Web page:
With frequency division multiple access (FDMA), the available spectrum is subdivided into smaller bands allocated to individual users. Iridium extends this multiple access scheme further by using time division multiple access (TDMA) within each FDMA sub-band. Each user is assigned two time slots -- one for sending and one for receiving -- within a repetitive time frame. During each time slot, the digital data are burst between the mobile handset and the satellite.
With code division multiple access (CDMA), the signal from each user is modulated by a pseudorandom noise (PRN) code. All users share the same spectrum. At the receiver, the desired signal is extracted from the entire population of signals by multiplying by a replica code and performing an autocorrelation process. The key to the success of this method is the existence of sufficient PRN codes that appear to be mathematically orthogonal to one another. Major advantages cited by CDMA proponents are inherently greater capacity and higher spectral efficiency. Frequency reuse clusters can be smaller because interference is reduced between neighboring cells.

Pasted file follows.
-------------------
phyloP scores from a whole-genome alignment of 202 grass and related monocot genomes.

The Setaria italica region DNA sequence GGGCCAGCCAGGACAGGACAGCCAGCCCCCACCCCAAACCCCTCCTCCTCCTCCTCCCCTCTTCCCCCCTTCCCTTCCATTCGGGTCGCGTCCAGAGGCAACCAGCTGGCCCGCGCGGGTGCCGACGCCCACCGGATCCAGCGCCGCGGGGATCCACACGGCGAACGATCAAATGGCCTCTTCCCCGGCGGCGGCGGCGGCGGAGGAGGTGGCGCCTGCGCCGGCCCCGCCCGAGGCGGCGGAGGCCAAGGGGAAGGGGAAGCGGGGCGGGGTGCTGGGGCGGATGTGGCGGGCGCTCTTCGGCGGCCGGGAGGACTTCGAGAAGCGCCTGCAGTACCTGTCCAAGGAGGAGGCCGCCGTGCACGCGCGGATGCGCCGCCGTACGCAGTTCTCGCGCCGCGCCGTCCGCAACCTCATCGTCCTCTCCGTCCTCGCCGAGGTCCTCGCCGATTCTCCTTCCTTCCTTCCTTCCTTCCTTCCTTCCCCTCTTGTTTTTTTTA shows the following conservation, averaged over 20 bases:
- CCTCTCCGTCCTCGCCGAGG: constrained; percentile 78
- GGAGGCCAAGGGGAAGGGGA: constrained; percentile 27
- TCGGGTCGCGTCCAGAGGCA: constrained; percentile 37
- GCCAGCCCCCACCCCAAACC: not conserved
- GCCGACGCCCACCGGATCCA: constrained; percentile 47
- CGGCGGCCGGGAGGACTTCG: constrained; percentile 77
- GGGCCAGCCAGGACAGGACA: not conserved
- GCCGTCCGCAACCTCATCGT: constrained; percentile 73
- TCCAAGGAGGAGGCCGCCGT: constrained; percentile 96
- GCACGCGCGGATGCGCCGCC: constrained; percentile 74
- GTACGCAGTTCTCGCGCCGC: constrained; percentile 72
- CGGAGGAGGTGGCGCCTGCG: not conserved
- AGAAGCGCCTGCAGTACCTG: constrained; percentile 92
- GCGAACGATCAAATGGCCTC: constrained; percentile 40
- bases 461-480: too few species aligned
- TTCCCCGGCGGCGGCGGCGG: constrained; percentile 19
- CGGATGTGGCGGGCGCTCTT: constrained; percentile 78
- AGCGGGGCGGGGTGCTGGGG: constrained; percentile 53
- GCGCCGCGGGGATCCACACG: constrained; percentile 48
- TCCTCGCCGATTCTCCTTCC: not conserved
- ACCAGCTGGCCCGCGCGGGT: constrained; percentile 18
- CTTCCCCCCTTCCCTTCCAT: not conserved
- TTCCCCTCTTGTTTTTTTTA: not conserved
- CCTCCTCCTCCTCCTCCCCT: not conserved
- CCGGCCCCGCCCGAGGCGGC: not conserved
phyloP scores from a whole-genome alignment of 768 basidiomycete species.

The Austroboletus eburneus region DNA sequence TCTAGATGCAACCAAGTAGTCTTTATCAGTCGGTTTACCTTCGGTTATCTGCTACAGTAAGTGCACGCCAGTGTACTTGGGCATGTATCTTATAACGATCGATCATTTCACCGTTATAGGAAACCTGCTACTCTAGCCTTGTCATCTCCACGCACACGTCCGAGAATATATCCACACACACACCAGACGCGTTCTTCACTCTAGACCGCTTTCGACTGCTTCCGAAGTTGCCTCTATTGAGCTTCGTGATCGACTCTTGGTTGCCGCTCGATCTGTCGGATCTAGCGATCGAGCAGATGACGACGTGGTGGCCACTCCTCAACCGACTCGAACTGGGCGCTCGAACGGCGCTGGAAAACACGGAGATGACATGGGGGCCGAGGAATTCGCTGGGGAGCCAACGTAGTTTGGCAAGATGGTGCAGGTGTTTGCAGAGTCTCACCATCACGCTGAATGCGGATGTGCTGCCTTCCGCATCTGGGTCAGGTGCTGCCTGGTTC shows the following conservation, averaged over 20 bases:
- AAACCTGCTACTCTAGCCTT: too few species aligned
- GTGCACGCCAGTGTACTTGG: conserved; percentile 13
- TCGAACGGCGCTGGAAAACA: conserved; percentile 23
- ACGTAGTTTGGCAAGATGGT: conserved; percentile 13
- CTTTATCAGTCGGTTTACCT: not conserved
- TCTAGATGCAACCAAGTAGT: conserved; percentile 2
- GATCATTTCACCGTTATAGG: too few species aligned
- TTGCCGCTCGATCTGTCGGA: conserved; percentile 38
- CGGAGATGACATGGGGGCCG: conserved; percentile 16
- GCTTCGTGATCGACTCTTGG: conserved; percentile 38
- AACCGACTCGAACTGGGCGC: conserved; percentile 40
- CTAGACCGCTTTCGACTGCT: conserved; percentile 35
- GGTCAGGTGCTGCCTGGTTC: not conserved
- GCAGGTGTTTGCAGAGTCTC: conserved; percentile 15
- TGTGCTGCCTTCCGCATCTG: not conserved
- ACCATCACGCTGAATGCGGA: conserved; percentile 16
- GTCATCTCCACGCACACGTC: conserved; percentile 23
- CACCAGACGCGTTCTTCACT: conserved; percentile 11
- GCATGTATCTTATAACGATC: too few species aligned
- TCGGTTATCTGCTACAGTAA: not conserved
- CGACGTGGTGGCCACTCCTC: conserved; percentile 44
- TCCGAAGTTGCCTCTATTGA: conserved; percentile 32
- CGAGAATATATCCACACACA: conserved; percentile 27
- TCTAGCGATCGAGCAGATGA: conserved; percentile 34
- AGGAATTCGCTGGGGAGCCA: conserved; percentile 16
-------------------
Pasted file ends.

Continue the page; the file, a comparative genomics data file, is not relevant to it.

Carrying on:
In April, 1993 a majority report of Working Group 1 of the Negotiated Rulemaking Committee recommended full band sharing across the entire MSS band by all systems including Iridium. Coordination would be based on an equitable allocation of interference noise produced by each system. The FDMA/TDMA system would be assigned one circular polarization and the CDMA systems would be assigned the opposite polarization. This approach required that each system would be designed with sufficient margin to tolerate the level of interference received from other licensed systems.
Motorola issued a minority report which stated that the Iridium system must have its own spectrum allocation. It proposed partitioning of the MSS L-band spectrum into two equal 8.25 MHz segments for the FDMA/TDMA and CDMA access technologies, with the upper portion being used by the FDMA/TDMA system where it would be sufficiently isolated from neighboring frequencies used by radio astronomy, GPS, and Glonass.